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According to Scottrade's website, the T. Rowe Price Retirement funds are "No-load" but at the same time "Transaction fees apply". I thought the whole idea of No-load funds was not having any transaction fees. Is this a contradiction? I suspect that I'm just not understanding something.

UPDATE

The specific ticker symbol in question is TRRKX.

  • Can you give the symbol for the specific fund you are referring to? It might help us to give you an answer more specific to your situation. – JohnFx Nov 3 '10 at 14:43
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Here's the deal with that. The mutual fund can be advertised as "No Load" because the fund itself isn't charging transaction fees, even if the broker is tacking on their own transaction fees.

Some brokers do this, especially for "No load" funds because they aren't getting their usual kickback commission from the mutual fund company through the traditional channel of the mutual fund load.

Long story short: It is a technicality. It is a no load fund, but from your perspective it may not be any better than a loaded fund. It is all about who is collecting the fees. Sneaky, huh?

Here's a good article on the topic: Avoid Broker Fees.

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I found the other answer unclear, so I'm contributing my $0.02.

Sales loads are charged by the fund, and are typically used to provide compensation to investment advisors for selling them to you. If you buy a no-load fund, you can generally be assured that there will not be a load imposed on the fund in the future. Usually loaded funds are a waste of money.

If you don't buy funds directly from the fund family and use a broker, that broker will charge a commission for a "Transaction Fee" fund. Typically, brokers will also offer certain fund families as "No Transaction Fee" (NTF) funds -- the broker has deal with the fund where they pay the broker 0.40% per year to be in the NTF program. These arrangements can change over time, so be careful, especially with automatic investment programs.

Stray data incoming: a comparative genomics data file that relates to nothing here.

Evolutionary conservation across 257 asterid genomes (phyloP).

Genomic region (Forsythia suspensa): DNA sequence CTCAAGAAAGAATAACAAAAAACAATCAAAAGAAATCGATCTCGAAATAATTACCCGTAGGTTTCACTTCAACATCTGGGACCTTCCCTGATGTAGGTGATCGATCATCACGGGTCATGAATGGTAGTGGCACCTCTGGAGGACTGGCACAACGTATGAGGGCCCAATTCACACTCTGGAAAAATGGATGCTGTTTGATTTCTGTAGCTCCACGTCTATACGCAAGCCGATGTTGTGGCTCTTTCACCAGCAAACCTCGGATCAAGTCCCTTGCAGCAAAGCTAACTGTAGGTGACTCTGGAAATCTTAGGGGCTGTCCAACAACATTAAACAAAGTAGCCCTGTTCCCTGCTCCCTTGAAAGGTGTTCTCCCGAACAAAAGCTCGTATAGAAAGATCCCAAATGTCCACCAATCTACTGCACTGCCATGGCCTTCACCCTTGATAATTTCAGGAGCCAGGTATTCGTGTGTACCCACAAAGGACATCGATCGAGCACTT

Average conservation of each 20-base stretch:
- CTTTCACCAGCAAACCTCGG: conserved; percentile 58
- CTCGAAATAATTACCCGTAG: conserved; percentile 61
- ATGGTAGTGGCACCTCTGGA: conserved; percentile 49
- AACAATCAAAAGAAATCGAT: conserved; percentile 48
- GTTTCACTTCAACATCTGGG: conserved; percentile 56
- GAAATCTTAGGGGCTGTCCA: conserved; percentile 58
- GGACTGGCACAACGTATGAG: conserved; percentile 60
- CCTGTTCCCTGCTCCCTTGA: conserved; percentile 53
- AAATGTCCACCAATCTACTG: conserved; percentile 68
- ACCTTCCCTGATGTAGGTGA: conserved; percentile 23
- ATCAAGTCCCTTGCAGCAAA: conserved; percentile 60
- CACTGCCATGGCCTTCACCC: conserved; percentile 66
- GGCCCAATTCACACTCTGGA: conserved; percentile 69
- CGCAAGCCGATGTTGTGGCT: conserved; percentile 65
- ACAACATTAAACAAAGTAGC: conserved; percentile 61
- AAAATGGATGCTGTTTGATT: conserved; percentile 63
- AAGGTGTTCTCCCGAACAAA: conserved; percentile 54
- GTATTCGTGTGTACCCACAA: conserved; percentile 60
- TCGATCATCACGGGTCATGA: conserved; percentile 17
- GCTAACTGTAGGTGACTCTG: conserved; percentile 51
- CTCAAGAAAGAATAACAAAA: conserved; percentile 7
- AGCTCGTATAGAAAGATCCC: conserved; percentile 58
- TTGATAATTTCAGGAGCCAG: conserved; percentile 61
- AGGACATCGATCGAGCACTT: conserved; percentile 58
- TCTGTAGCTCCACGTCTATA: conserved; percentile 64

A third transaction fee is a short-term or frequent trading fee. Mutual funds are not trading instruments, and if you buy and sell a fund frequently, many funds will assess a penalty and/or suspend your ability to trade for some period of time.

When you buy an NTF fund, you are paying a 0.40% premium that is built into the expense ratio. That payment is getting you convenience, better record keeping, and the abilty to use margin.

IMO, if you have alot of money, it may actually be more cost effective to invest directly with the fund family or to invest in a fund family like Vanguard that doesn't participate in NTF programs and pay the transaction fee. If you don't have alot of money, the costs associated with NTF funds is pretty insignificant.

  • +1 very nice explanation. While it still may be more cost-effective to invest directly with the fund company (free; dollar-cost averaging is free; free transfers within fund family; etc) that built-in .40% is still part of the fund expense even when you purchase it directly. I found this NTF cost description helpful :: bit.ly/NTFcosts – JCotton Mar 21 '11 at 0:01
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    To keep it simple. The fund is not charging you a transaction fee. Your broker is charging you that fee – user10753 Jul 27 '13 at 0:36

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